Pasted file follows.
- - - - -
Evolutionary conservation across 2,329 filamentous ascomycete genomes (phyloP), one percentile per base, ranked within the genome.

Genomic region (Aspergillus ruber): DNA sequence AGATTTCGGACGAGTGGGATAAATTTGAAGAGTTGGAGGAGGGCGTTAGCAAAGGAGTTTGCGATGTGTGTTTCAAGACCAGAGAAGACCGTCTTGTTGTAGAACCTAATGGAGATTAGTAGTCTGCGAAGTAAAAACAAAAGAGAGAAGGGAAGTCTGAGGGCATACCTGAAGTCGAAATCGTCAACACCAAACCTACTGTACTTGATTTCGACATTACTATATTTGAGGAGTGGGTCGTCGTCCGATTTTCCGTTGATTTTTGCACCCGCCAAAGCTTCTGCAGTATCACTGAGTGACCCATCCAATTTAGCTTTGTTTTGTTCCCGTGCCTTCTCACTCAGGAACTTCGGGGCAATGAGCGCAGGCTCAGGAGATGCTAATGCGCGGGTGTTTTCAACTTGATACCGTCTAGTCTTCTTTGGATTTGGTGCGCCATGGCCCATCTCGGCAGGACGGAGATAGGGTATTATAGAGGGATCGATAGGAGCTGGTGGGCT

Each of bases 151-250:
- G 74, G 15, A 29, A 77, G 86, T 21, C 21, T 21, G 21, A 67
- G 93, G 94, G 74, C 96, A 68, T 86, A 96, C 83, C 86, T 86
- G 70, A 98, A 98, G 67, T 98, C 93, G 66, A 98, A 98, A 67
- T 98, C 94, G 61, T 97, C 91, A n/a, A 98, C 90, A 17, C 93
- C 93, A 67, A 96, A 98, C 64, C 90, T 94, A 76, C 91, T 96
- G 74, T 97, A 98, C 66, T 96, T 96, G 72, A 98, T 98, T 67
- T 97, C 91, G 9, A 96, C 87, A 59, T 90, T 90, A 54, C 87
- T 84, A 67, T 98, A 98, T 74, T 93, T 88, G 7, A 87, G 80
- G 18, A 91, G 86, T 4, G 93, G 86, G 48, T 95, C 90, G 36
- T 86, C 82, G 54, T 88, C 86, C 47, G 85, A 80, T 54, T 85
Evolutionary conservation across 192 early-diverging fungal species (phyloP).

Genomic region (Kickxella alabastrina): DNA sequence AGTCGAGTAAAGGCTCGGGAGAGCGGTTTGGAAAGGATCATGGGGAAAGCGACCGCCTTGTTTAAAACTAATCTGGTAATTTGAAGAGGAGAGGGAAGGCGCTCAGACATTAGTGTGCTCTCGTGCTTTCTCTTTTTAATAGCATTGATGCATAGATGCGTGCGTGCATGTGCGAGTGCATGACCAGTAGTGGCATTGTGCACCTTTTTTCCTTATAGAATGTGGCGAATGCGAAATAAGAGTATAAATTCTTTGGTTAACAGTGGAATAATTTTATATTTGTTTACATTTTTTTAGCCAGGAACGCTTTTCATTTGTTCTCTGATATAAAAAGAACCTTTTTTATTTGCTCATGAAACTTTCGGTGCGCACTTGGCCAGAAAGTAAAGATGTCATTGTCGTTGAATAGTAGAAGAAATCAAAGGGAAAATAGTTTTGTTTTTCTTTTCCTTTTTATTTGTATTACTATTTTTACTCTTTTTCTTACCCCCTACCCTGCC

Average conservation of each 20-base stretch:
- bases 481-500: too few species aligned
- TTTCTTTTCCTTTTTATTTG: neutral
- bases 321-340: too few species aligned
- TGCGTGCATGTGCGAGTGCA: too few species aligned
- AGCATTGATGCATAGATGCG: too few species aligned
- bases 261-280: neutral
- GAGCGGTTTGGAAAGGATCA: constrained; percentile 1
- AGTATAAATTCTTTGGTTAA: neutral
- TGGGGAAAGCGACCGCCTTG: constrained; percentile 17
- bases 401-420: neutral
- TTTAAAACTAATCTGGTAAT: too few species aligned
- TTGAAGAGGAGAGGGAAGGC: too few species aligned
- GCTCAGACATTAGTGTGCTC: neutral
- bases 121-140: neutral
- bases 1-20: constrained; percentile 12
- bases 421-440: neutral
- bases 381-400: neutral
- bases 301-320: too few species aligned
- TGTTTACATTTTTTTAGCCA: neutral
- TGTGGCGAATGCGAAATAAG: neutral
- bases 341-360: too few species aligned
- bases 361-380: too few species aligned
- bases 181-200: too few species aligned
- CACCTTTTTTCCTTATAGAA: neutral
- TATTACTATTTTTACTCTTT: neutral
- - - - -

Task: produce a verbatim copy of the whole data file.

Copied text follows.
Evolutionary conservation across 2,329 filamentous ascomycete genomes (phyloP), one percentile per base, ranked within the genome.

Genomic region (Aspergillus ruber): DNA sequence AGATTTCGGACGAGTGGGATAAATTTGAAGAGTTGGAGGAGGGCGTTAGCAAAGGAGTTTGCGATGTGTGTTTCAAGACCAGAGAAGACCGTCTTGTTGTAGAACCTAATGGAGATTAGTAGTCTGCGAAGTAAAAACAAAAGAGAGAAGGGAAGTCTGAGGGCATACCTGAAGTCGAAATCGTCAACACCAAACCTACTGTACTTGATTTCGACATTACTATATTTGAGGAGTGGGTCGTCGTCCGATTTTCCGTTGATTTTTGCACCCGCCAAAGCTTCTGCAGTATCACTGAGTGACCCATCCAATTTAGCTTTGTTTTGTTCCCGTGCCTTCTCACTCAGGAACTTCGGGGCAATGAGCGCAGGCTCAGGAGATGCTAATGCGCGGGTGTTTTCAACTTGATACCGTCTAGTCTTCTTTGGATTTGGTGCGCCATGGCCCATCTCGGCAGGACGGAGATAGGGTATTATAGAGGGATCGATAGGAGCTGGTGGGCT

Each of bases 151-250:
- G 74, G 15, A 29, A 77, G 86, T 21, C 21, T 21, G 21, A 67
- G 93, G 94, G 74, C 96, A 68, T 86, A 96, C 83, C 86, T 86
- G 70, A 98, A 98, G 67, T 98, C 93, G 66, A 98, A 98, A 67
- T 98, C 94, G 61, T 97, C 91, A n/a, A 98, C 90, A 17, C 93
- C 93, A 67, A 96, A 98, C 64, C 90, T 94, A 76, C 91, T 96
- G 74, T 97, A 98, C 66, T 96, T 96, G 72, A 98, T 98, T 67
- T 97, C 91, G 9, A 96, C 87, A 59, T 90, T 90, A 54, C 87
- T 84, A 67, T 98, A 98, T 74, T 93, T 88, G 7, A 87, G 80
- G 18, A 91, G 86, T 4, G 93, G 86, G 48, T 95, C 90, G 36
- T 86, C 82, G 54, T 88, C 86, C 47, G 85, A 80, T 54, T 85
Evolutionary conservation across 192 early-diverging fungal species (phyloP).

Genomic region (Kickxella alabastrina): DNA sequence AGTCGAGTAAAGGCTCGGGAGAGCGGTTTGGAAAGGATCATGGGGAAAGCGACCGCCTTGTTTAAAACTAATCTGGTAATTTGAAGAGGAGAGGGAAGGCGCTCAGACATTAGTGTGCTCTCGTGCTTTCTCTTTTTAATAGCATTGATGCATAGATGCGTGCGTGCATGTGCGAGTGCATGACCAGTAGTGGCATTGTGCACCTTTTTTCCTTATAGAATGTGGCGAATGCGAAATAAGAGTATAAATTCTTTGGTTAACAGTGGAATAATTTTATATTTGTTTACATTTTTTTAGCCAGGAACGCTTTTCATTTGTTCTCTGATATAAAAAGAACCTTTTTTATTTGCTCATGAAACTTTCGGTGCGCACTTGGCCAGAAAGTAAAGATGTCATTGTCGTTGAATAGTAGAAGAAATCAAAGGGAAAATAGTTTTGTTTTTCTTTTCCTTTTTATTTGTATTACTATTTTTACTCTTTTTCTTACCCCCTACCCTGCC

Average conservation of each 20-base stretch:
- bases 481-500: too few species aligned
- TTTCTTTTCCTTTTTATTTG: neutral
- bases 321-340: too few species aligned
- TGCGTGCATGTGCGAGTGCA: too few species aligned
- AGCATTGATGCATAGATGCG: too few species aligned
- bases 261-280: neutral
- GAGCGGTTTGGAAAGGATCA: constrained; percentile 1
- AGTATAAATTCTTTGGTTAA: neutral
- TGGGGAAAGCGACCGCCTTG: constrained; percentile 17
- bases 401-420: neutral
- TTTAAAACTAATCTGGTAAT: too few species aligned
- TTGAAGAGGAGAGGGAAGGC: too few species aligned
- GCTCAGACATTAGTGTGCTC: neutral
- bases 121-140: neutral
- bases 1-20: constrained; percentile 12
- bases 421-440: neutral
- bases 381-400: neutral
- bases 301-320: too few species aligned
- TGTTTACATTTTTTTAGCCA: neutral
- TGTGGCGAATGCGAAATAAG: neutral
- bases 341-360: too few species aligned
- bases 361-380: too few species aligned
- bases 181-200: too few species aligned
- CACCTTTTTTCCTTATAGAA: neutral
- TATTACTATTTTTACTCTTT: neutral